White Man Who Traveled to New York To Kill Black Men Charged with Hate Crime

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Late Monday night, 28-year-old white Army veteran James Jackson from Baltimore reportedly stabbed black New Yorker Timothy Caughman, 66, to death with a sword. Jackson later told police that he has hated black men his whole life, and that he traveled to New York to kill black men. Jackson turned himself in on Wednesday morning just after midnight. The group behind the Women’s March called for people to join a march against hate crimes in honor of Caughman on Friday afternoon.

Jackson, like Dylann Roof, had written down his thoughts and beliefs about race and told police that he planned to deliver them to the New York Times. He took the bus to New York, aiming to get a lot of news coverage. According to his manifesto, he planned to kill multiple people.

Jackson was arraigned in Supreme Court in Manhattan on Thursday, charged with second-degree murder as a hate crime. But the prosecutor, Joan Illuzzi, said that additional charges may be forthcoming, such as first degree murder as “this is an act, most likely, of terrorism.” A police officer who spoke on the condition of anonymity told the New York Times that Jackson said that he had hated black people his whole life, since he was a child. Apparently he was particularly upset by black men who are in relationships with white women.

This act by someone who appears to be a white supremacist–although there are no confirmed ties between Jackson and any groups or organizations, he was obviously fueled by racial hate–has caused outrage. Many people are wondering why many politicians are not doing more about this type of homegrown terrorism, let alone acknowledging it.

There is also a notable difference in how the media covers murders of people of color compared to white people. New York Daily News writer Shaun King lashed out at his own colleagues on Friday, criticizing them for focusing on Caughman’s criminal history; he was arrested a couple of times for petty crimes, most recently 15 years ago. As King points out, a criminal record is irrelevant to murder. But the media appears to be more likely to focus on criminal history when writing about a black man who was killed than, for example, when covering the deaths of white people who tragically died in the London terror attack.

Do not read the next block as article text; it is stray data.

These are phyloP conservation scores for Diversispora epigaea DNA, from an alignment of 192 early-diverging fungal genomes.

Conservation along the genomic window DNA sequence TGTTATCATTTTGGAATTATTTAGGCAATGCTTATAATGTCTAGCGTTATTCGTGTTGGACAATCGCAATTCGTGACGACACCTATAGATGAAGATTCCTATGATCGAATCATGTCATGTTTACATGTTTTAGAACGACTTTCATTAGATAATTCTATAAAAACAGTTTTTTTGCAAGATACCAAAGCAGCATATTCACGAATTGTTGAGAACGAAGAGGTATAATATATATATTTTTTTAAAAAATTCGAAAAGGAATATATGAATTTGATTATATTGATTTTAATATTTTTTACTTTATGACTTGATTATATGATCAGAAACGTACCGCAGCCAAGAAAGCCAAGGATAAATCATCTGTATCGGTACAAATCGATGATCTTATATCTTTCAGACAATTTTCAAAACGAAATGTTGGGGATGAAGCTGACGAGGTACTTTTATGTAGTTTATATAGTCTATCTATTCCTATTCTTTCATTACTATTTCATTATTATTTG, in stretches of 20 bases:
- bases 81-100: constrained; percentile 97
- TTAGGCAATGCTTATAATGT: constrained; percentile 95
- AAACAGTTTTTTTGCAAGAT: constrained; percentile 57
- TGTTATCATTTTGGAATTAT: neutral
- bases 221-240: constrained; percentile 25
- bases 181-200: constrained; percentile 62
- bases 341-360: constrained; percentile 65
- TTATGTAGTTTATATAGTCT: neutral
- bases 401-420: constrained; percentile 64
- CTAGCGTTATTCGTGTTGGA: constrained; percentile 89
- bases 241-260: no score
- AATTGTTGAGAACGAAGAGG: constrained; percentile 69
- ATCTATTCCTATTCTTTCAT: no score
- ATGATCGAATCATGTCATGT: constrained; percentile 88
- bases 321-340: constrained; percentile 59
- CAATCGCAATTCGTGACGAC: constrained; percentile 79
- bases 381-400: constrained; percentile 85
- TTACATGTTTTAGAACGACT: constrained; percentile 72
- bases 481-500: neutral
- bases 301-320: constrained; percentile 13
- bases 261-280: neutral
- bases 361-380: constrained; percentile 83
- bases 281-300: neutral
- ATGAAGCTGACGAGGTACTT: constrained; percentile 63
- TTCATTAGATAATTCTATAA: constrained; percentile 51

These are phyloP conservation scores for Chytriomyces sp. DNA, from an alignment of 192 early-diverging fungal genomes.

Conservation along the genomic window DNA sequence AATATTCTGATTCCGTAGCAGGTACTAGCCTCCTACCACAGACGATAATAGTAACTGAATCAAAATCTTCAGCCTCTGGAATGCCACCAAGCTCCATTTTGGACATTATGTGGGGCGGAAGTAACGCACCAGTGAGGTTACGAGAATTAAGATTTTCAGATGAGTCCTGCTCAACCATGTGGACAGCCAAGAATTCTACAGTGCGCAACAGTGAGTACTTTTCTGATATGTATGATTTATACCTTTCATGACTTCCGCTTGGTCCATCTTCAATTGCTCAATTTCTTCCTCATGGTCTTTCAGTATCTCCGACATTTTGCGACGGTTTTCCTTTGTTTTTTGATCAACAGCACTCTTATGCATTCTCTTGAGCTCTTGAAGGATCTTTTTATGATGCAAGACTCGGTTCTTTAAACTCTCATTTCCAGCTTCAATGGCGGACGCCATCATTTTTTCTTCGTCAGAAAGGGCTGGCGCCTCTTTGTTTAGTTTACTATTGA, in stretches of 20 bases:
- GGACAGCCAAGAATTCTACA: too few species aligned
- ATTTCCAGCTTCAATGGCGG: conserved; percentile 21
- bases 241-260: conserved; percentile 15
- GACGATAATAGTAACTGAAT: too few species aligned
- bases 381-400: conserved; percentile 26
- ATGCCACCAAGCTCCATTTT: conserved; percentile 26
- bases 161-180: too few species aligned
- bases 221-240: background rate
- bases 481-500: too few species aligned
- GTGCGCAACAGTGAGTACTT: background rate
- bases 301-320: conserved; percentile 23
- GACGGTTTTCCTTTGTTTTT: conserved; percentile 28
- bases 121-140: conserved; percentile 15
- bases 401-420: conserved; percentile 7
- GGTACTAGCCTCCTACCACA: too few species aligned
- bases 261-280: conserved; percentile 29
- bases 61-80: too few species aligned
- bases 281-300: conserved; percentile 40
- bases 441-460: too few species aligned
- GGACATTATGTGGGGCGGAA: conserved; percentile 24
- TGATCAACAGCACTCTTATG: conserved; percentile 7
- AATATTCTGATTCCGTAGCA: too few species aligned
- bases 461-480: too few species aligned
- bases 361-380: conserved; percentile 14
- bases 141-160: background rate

Caughman was a well-liked, quiet man from Queens, who used to run a federal anti-poverty program for youths. He had many different jobs during his lifetime and at the time of his death he lived in a room in a building for formerly homeless people transitioning to permanent housing. Caughman also read a lot and loved getting autographs from celebrities and keeping up with celebrity news. Actress Shari Headley used to communicate with him on Twitter, and she expressed her condolences on the social media site.

New York Mayor Bill de Blasio spoke out against the crime on Friday, calling it “domestic, racist terrorism,” and comparing it to Dylann Roof’s killings in Charleston. He said that the election of Donald Trump has “unleashed forces of hate all over the country” and that attackers of this kind need to be punished harshly. But Trump, who quickly expressed condolences for the American tourist who was killed in the London attack, has yet to say anything about his fellow New Yorker.

Emma Von Zeipel
Emma Von Zeipel is a staff writer at Law Street Media. She is originally from one of the islands of Stockholm, Sweden. After working for Democratic Voice of Burma in Thailand, she ended up in New York City. She has a BA in journalism from Stockholm University and is passionate about human rights, good books, horses, and European chocolate. Contact Emma at



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